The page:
Friday, April 15, 2016

Martha Fritz

Martha Fritz
Ostern 1954
 (Easter 1954) 
I first met Mrs Fritz in 1988.  She was lying in a hospital bed in Dandenong; paralysed after having a stroke.

Martha Riedl was born at Atzenbach, Lorrach, Germany on 30th June 1931.  She was the 5th of 10 children of Karl Riedl and Maria Theresia Kummer (7 girls and 3 boys).

Martha worked as a waitress and cook at a restaurant cafe, which is where she met her future husband.  Mrs Fritz remembered how nice Mr Fritz looked in his "uniform".  He would keep going back as she was such a good cook. He said that she made the best "Forelle" (Trout) and Käsekuchen (Cheesecake).

Mrs Fritz did not like to talk about war time at all.  If I asked a question about the war or Germany, she would always change the subject.  The only story that I heard her tell was of bombers coming through the valley where they lived and her mother would gather the children around the chimney during bombings as it was the strongest part of the house!

Atzenbach 2006
A lady told us that the Riedl home was on the left where the cars are.

Mr Fritz told the story about the first time that he met Martha's parent.  He could not understand the conversation. "It was like walking into a house of martians!"  The German dialect was so different to his!

Martha and Wilhelm Fritz
1 October 1955
They married at the Riedl home in Atzenbach on 1st October 1955 with their first son coming along soon after.

When they decided to make a new life in Australia, Mr Fritz promised his in-laws that he would take care of Martha no matter what.  He kept that promise to the end.

They arrived in Australia on 11th June 1957 and spent time at the Bonegilla Migrant Camp initially and eventually settled at Doveton, Victoria.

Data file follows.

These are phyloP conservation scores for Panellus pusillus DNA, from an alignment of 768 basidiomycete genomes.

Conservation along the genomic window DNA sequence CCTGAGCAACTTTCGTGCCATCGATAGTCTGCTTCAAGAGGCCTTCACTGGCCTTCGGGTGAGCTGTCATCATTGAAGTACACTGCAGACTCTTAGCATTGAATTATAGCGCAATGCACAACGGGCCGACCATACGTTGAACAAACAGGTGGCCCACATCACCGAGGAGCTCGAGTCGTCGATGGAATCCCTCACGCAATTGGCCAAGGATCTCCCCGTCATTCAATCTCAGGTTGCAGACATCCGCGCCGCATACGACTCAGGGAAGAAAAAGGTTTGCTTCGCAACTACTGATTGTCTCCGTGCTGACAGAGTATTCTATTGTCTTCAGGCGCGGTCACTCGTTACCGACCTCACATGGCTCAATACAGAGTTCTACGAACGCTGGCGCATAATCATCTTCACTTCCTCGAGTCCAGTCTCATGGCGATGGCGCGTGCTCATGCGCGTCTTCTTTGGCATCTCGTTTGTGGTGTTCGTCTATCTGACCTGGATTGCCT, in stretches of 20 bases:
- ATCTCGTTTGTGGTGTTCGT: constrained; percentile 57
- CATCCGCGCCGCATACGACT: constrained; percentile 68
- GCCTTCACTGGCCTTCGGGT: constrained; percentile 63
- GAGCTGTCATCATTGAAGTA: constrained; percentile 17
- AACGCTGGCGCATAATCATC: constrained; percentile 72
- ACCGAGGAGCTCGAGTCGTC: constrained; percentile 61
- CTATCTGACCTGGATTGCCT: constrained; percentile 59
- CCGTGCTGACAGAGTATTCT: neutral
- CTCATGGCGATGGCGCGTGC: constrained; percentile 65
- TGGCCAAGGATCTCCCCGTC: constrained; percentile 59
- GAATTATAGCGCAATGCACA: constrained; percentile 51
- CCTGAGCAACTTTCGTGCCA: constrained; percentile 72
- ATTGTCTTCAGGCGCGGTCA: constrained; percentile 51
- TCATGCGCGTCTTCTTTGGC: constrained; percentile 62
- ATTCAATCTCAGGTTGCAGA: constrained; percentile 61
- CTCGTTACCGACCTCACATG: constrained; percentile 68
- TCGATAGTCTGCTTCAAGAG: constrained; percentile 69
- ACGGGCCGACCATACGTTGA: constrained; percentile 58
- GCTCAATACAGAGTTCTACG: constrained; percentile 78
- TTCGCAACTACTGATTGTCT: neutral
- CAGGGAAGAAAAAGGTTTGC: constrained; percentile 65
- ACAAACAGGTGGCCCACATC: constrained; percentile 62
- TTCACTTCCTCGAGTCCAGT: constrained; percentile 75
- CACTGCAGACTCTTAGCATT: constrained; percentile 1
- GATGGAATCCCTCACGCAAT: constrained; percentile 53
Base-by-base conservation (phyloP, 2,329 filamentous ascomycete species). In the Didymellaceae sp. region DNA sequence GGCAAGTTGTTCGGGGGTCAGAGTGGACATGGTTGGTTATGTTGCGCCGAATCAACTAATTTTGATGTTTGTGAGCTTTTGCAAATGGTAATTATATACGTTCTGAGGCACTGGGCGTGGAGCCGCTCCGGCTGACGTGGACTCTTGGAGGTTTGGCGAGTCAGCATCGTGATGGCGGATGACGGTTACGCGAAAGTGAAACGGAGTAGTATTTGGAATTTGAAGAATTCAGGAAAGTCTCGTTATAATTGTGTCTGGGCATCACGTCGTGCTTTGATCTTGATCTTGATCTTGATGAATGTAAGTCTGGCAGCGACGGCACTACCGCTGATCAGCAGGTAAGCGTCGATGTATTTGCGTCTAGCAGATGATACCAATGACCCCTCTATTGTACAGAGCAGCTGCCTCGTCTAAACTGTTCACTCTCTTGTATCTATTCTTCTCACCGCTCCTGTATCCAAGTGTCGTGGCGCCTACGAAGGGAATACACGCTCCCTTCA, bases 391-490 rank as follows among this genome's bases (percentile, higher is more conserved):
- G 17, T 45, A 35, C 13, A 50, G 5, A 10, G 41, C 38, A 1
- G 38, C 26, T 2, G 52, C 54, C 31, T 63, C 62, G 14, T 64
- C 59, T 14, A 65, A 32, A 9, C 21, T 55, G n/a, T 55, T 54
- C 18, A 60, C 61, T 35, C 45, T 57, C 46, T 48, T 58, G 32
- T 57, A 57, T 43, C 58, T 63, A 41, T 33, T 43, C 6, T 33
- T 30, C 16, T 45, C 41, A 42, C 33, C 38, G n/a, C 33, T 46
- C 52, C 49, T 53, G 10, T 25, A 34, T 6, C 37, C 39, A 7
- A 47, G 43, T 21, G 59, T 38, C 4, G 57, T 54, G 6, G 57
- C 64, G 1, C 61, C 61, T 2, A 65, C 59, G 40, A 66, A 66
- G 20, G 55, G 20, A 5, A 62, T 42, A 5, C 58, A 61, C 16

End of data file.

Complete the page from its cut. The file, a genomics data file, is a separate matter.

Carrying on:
Martha Fritz - 1957
(Immigration Records)

Mrs Fritz worked as a dressmaker to supplement the family's income.  She also read palms and had a long list of clients visit the home (as she was known to be very accurate in her predictions).

Unfortunately Mrs Fritz had many more strokes and was in a wheel chair.  She died in a Berwick nursing home as a result of  a "Cerebrovascular Accident".  She was 67.

Click for more A-Z Posts


  1. Interesting. Good luck with the rest of the AtoZchallenge.

  2. Great to be able to get her photo from the National Archives.
    I have enjoyed your posts so far in the A to Z challenge. Keep up the good work.

  3. Those memories of bombings must have been terrible if she didn't want to talk about it. (not that bombing should produce a pleasant memory, just that evidently she couldn't get past the past) She seems like a sweet woman who suffered a lot there at the end.
    Visiting from AtoZ
    Jollett Etc.

  4. A poignant story in many ways and the lovely first photograph of Martha has a sad air about it. My uncle, who was rescued by he small ships off Dunkirk, also would not talk about the war and would show signs of emotion at seeing commemorations etc. on TV. I quickly realized it was a very sensitive issue and changed the subject,

  5. I imagine the war was hard on a lot of Germans who were just trying to live. Moving to Australia probably gave them a chance to breathe without so much of the horror, that was the war, hanging over them.